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Why Do Kids Ask So Many Questions?
posted by Karen Quinn, The Testing Mom - October 12th, 2016
Why DO Kids Ask So Many Questions?
A UK survey of 1,000 moms from a couple of years ago showed that preschool-aged girls ask approximately 288 questions per day – and if you’re the parent of an inquisitive preschooler, that’s around one question every two minutes and 36 seconds. You’re probably more exhausted than your child is by bedtime!
Fun Facts from the UK Study:
Girls aged four are the most curious, asking an incredible 390 questions per day, averaging a question every 1 minute 56 seconds of their waking day!
Mothers are called on by their children to answer 23 questions per hour.
From breakfast at 7.19am to tea time at 7.59pm, the average mum faces a testing 12.5 hour day of questioning – working out at one question every two minutes 36 seconds.
The most questions are asked during meal times–average of 11 questions. Then the next is going shopping – 10. And then 9 are asked during the bedtime story.
In all, a mother’s knowledge is in such demand they get asked around 105,120 questions a year by their children.
These Questions are Important!
However, academic studies* have shown that preschoolers’ questions play a crucial role in their cognitive development, as it helps them gather necessary information needed to develop effective problem-solving skills and broaden their understanding of how the world works.
So the next time your child asks “Why is the sky blue?” or “If heat rises, why is there snow on top of the mountains?” Take a deep breath, remind yourself that the endless barrage of questions is helping develop your child’s problem-solving and higher-order thinking skills, and if you’ve got a son rather than a daughter, look forward to his 9th birthday… because by then, he’ll be down to a mere 144 questions per day (that’s one every 5 minutes, give or take a few seconds).
Here are some other ways to help promote cognitive development:
• Don’t try to solve all your child’s problems. If you do, you’re missing an opportunity for your child to use their own developing problem-solving skills — and if you’re constantly directing exactly how things “should” be done, your child will look to you for the answers rather than trying to figure things out independently.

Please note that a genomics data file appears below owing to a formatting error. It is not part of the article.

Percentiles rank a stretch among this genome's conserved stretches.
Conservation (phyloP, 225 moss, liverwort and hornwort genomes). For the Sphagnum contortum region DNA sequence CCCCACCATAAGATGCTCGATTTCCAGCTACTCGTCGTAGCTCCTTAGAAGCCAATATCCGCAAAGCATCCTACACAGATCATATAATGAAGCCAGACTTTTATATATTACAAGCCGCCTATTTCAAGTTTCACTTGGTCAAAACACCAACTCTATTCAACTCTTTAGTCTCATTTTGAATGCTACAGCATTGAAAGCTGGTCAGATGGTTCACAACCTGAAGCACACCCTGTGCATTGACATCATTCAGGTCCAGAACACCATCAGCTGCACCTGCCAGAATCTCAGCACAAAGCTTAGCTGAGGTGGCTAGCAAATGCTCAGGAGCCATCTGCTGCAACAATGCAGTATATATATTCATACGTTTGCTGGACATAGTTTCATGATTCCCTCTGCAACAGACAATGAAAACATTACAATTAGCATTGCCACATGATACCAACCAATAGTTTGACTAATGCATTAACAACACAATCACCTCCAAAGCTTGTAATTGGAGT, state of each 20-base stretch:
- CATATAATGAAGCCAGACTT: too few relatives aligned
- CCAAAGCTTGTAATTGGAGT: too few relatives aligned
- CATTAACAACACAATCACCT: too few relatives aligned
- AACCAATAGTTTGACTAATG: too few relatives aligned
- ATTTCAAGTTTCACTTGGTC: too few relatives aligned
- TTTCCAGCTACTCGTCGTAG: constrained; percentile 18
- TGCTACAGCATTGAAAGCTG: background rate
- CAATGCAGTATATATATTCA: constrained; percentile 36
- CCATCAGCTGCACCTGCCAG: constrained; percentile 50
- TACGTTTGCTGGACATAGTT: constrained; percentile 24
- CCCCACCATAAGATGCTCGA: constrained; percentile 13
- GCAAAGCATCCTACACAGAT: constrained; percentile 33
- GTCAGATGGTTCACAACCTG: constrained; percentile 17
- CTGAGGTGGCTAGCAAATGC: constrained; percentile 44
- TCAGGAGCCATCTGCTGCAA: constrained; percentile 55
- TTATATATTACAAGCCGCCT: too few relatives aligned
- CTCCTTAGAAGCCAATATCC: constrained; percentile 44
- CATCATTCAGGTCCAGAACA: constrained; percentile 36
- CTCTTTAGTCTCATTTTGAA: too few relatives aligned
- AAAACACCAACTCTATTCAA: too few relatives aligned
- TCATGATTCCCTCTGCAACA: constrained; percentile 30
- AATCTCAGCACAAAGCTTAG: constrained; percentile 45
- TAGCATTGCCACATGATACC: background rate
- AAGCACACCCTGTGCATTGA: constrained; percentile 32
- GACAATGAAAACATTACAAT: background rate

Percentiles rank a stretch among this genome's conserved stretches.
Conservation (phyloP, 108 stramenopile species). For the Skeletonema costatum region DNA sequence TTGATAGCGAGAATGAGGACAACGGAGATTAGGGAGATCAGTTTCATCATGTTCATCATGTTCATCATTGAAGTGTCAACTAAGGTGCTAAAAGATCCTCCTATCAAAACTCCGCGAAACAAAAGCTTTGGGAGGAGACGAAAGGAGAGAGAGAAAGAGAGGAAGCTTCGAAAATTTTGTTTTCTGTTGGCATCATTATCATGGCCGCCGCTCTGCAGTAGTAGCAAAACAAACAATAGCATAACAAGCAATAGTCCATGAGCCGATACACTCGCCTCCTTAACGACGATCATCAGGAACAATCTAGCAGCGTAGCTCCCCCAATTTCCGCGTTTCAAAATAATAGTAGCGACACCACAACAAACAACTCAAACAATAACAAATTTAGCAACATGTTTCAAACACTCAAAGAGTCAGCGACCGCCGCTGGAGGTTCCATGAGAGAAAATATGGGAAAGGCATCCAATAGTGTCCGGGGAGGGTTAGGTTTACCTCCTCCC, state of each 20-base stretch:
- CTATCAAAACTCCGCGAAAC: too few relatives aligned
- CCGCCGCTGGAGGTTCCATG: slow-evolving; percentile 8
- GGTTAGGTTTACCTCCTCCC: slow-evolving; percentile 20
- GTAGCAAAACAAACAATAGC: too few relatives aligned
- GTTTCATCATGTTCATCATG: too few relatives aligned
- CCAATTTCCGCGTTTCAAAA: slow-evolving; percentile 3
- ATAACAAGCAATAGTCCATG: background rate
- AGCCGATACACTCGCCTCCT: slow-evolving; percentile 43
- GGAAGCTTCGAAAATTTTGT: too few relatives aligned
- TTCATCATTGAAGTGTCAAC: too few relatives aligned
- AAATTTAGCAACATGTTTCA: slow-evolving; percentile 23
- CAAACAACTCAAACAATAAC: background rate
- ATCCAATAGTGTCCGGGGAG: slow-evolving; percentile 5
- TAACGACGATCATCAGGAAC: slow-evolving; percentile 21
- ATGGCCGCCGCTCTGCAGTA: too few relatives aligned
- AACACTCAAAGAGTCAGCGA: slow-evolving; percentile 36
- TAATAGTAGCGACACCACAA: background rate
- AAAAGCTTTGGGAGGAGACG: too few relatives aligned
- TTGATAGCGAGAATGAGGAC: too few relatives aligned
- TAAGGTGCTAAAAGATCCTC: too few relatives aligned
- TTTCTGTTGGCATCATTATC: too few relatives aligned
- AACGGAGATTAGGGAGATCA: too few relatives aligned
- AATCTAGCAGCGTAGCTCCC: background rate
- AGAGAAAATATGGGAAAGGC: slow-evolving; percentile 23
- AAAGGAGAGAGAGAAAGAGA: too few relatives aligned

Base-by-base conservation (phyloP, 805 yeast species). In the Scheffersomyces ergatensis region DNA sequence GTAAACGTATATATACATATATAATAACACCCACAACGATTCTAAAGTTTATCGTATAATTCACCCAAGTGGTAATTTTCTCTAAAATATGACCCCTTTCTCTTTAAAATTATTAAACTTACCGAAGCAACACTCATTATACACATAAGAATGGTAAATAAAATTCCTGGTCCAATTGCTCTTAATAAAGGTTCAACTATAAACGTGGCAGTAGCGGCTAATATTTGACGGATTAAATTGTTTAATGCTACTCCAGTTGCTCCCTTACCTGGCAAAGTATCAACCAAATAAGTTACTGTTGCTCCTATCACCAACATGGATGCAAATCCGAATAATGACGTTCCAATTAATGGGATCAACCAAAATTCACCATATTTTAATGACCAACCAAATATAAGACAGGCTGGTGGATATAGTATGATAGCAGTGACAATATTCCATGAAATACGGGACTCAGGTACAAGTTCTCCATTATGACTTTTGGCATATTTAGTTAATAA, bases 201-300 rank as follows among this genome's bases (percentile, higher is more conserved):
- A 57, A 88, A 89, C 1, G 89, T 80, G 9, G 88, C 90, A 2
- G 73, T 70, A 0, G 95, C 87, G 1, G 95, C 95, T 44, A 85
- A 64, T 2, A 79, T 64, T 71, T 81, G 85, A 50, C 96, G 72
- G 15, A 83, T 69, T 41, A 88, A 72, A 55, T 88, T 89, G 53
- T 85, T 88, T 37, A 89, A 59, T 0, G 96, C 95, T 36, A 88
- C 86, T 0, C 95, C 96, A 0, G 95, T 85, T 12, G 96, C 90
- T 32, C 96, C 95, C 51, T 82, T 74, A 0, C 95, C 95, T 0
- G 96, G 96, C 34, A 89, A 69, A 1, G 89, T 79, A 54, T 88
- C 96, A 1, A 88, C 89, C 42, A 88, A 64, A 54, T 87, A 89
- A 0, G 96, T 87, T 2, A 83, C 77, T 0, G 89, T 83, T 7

• Encourage experimentation. It’s rare for there to be only one correct way to solve a problem, so you should praise and applaud your child’s different attempts to find the right answer… even if it doesn’t work on the first few tries.
• Teach your child how to embrace adaptability. If your child’s initial attempt at problem-solving didn’t work out, simply demonstrate that you can go back, reevaluate the issue and then try something else. The ability to accept different ways to approach new problems is critical for succeeding in our dynamic, ever-changing world.
• Let go of control. This is especially hard for some of us to accept, but parents who constantly exert control over their children can unintentionally inhibit their creative spirits. So the next time your child starts building a castle out of twigs in back yard, BACK OFF and let the young architect’s imagination run wild — because this is where your child gets to experiment, explore, think and try out different ideas. The true value of playing is found in the play itself, not what is produced… although a hut made of sticks can become a turreted castle if you squint hard enough!